Michael Krüger presented the images of evil which time after time haunt the Germans. ‘When once more I read in one of the serious European newspapers that the Germans are getting closer to fascism, I realise that we all are a part of life not only individual, but also life, in which ideas about our own life also matter,’ said Krüger.
Adam Zagajewski also convinced that the problem of evil is extremely difficult to analyse. He recalled the person of Simone Weil, who once said that evil when imagined is romantic and interesting, and the real evil – barren. In turn, good imagined is boring, while real good – overwhelming.
The experiences of good and evil, as seen from many perspectives, was to an extent also the subject of meeting with Richard Lourie. The writer, translator, critic and screenplay writer revealed further secrets during the meeting conducted by Adam Szostkiewicz. He talked about his first contact with Czesław Miłosz and about the resulting forty-year friendship; about gangsters, with whom he lived, and about Hillary Clinton, whom he advised (these two worlds are not that different), finally, he talked about his work for Mikhail Gorbachev, whose works he translated into English (‘Gorbachev’s writing was terrible, but he was interesting as a man. To be clear: New Your Times paid me for my texts’).
And after dark the poetry night began, this time in Tempel Synagogue in Kazimierz District. ‘Thank you for coming to the house of good words. Poetry is the product of thought, which is lacking in public life’ – with these words Prof. Tadeusz Sławek welcomed the audience.
The first to echo within the synagogue’s walls was the deep voice of Spanish poet, Juan Gelman. Philip Levine, poet coming from the heart of industrial America, read his poems imbued with the metaphysics of commonness. Lew Rubinstein, in turns with translator Adam Pomorski, introduced some serenity and good humour into the meeting. However, nostalgia and everyday life came back at the end. They were brought back in poetry read by Janusz Szuber.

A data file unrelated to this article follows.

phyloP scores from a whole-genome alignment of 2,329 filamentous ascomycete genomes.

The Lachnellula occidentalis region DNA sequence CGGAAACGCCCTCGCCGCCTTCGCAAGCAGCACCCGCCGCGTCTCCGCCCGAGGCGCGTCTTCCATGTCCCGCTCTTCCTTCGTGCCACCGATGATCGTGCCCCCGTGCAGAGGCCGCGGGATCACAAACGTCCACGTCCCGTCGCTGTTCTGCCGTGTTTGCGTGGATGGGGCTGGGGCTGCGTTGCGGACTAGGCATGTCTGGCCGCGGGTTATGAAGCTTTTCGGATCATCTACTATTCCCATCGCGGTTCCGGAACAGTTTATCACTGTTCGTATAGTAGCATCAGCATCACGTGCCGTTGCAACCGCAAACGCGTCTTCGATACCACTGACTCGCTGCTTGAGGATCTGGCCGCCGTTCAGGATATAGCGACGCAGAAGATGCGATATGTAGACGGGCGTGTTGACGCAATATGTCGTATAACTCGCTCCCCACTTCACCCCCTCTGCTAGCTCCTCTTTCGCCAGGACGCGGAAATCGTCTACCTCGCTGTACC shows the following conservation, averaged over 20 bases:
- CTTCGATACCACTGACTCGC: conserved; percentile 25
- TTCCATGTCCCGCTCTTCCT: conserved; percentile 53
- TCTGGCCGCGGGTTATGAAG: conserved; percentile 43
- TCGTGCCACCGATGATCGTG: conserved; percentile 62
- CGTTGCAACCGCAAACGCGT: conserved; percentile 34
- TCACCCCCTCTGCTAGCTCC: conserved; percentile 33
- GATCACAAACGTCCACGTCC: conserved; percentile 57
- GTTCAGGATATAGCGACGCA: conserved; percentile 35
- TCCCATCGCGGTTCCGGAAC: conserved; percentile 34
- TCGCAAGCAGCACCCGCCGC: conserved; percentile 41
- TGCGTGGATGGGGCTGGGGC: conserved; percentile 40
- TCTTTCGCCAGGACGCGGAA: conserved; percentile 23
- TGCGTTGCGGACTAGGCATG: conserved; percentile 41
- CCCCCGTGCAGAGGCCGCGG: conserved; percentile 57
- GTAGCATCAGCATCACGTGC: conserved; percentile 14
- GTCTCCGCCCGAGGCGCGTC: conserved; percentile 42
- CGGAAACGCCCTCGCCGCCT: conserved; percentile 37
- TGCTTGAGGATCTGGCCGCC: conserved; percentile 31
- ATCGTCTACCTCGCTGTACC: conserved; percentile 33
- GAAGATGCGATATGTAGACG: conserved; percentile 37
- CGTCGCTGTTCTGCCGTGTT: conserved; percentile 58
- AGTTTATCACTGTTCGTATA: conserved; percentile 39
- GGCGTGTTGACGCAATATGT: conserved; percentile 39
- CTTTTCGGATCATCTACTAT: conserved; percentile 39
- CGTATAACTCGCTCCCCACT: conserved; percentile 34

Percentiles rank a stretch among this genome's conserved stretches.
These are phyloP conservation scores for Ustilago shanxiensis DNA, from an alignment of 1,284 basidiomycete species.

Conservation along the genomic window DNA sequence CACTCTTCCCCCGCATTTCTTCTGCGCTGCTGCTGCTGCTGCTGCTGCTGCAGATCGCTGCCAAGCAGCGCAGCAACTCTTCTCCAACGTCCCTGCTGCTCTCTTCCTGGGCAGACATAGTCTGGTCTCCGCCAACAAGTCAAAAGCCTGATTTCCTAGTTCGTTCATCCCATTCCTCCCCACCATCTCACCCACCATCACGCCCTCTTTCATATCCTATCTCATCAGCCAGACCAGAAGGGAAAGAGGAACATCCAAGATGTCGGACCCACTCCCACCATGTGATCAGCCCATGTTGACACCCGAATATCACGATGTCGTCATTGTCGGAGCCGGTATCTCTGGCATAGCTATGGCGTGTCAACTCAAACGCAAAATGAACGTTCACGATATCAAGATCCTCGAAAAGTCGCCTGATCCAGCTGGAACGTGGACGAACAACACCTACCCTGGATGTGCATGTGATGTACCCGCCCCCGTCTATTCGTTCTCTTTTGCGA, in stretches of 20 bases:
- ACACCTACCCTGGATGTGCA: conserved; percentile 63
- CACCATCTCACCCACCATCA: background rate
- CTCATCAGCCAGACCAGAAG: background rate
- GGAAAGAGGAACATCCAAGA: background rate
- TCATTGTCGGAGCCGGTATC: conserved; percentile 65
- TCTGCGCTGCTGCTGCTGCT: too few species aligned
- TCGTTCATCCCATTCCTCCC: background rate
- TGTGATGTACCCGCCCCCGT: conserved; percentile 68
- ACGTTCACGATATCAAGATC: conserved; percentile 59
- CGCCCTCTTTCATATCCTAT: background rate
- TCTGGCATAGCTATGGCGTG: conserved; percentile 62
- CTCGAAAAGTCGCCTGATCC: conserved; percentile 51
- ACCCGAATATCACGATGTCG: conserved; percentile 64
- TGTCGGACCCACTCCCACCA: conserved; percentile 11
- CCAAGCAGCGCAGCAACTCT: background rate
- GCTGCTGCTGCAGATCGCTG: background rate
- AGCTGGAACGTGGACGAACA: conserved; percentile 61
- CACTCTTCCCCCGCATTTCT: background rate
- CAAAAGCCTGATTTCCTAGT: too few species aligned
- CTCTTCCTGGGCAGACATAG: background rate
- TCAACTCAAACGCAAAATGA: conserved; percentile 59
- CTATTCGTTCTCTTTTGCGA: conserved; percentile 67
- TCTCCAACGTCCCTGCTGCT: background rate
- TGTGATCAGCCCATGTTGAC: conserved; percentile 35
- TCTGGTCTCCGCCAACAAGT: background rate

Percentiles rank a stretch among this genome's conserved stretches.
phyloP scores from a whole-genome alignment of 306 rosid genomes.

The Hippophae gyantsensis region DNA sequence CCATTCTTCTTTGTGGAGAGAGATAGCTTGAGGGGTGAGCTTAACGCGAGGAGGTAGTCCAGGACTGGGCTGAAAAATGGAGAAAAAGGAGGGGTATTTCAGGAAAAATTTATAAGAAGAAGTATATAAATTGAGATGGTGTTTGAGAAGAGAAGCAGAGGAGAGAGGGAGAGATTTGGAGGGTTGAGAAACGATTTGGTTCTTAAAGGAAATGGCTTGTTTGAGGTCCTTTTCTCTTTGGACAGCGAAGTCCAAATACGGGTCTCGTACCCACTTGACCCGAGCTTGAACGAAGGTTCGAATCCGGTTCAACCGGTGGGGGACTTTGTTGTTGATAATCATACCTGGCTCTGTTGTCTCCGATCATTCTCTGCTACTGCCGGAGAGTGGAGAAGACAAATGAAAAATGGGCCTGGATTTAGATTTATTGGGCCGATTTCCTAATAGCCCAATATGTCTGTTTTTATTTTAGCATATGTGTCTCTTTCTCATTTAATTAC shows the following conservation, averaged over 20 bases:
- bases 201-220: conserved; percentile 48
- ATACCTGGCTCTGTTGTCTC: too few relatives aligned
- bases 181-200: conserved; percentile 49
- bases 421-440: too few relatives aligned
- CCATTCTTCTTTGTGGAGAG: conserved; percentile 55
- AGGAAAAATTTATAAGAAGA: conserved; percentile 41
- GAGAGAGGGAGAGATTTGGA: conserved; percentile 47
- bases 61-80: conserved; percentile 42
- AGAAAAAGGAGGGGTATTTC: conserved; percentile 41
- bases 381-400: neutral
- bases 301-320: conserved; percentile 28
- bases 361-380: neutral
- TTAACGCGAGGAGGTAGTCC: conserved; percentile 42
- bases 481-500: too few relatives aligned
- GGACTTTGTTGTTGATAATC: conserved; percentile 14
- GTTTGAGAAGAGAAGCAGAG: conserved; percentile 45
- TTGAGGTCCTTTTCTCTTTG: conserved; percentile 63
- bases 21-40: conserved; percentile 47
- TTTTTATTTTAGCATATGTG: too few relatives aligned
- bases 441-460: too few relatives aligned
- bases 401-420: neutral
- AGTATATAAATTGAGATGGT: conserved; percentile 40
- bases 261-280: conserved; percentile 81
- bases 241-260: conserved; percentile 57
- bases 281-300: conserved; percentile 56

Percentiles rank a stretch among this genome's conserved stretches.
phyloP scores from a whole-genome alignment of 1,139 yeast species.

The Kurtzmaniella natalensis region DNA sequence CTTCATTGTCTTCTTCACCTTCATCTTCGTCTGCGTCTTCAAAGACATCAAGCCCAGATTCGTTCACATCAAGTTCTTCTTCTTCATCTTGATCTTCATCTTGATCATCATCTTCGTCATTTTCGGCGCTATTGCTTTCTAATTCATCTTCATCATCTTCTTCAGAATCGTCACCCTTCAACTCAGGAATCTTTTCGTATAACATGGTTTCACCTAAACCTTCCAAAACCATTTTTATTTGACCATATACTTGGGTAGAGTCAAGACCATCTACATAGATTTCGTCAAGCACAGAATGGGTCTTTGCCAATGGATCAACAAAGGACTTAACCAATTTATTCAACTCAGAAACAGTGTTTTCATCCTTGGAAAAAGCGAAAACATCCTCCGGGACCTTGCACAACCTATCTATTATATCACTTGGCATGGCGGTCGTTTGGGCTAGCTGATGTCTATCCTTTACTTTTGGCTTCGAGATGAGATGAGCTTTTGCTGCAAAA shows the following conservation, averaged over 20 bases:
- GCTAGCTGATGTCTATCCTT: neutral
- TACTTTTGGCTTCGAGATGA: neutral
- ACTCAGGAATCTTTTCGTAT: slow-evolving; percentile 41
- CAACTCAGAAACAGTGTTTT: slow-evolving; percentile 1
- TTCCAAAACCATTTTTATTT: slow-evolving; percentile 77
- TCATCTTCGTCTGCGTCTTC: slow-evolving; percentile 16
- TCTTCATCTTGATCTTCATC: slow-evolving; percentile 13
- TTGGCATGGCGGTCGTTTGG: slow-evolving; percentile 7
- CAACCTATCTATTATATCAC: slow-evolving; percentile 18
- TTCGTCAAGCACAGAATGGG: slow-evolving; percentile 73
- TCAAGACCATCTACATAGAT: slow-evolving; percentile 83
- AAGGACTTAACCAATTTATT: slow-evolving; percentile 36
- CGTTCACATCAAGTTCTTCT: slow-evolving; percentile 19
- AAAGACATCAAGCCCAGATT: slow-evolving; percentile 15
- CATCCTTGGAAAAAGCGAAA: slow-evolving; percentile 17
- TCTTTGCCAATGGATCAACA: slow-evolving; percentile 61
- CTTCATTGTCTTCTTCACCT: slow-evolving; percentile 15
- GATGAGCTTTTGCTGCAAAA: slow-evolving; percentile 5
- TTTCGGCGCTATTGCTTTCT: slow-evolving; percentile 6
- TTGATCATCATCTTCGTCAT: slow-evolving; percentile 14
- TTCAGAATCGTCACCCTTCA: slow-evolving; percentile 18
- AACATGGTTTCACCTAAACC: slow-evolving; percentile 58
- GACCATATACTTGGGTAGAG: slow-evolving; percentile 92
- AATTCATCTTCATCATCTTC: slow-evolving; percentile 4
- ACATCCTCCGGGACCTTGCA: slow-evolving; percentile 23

Today at the Festival: At 10a.m. – Poetic Inspects concerning the poem Rzecz o tym jak paw wpadł w staw, at 11 a.m. – special screening of the film Walc z Miłoszem preceded by discussion with the authors: Joanna Helander and Bo Persson, followed by two meetings with the first-time guests in Poland: Duo Duo (at 12 p.m.), and Gary Snyder (at 2 p.m.). In the meantime (at 1 p.m.) we would like to invite everyone to today’s second Poetic Inspects – this time concerning Bajki Misia Fisia (PLEASE NOTE: the meeting will be attended by the author, Wojciech Bonowicz). At 4 p.m. – a debate In the Shadow of the Empire conducted by Adam Szostkiewicz, attended by Norman Davies, Richard Lourie and Adam Pomorski, and at 6 p.m. – meeting from the cycle Around the book: Paul Celan – Psalm i inne wiersze, attended by Ryszard Krynicki. And at 8 p.m. – the Festival Finale and the concert of Kari Amirian, The Unseen. You are most welcome!
Lobster, Dragon or Fame: Smekkleysa in Kraków inaugurate the ORT: Poems from Iceland/Poems from Poland project carried out with funds from the European Economic Area Financial Mechanism for the years 2009–2014 as part of the Promotion of Diversity in Culture and Arts within European Cultural Heritage activity.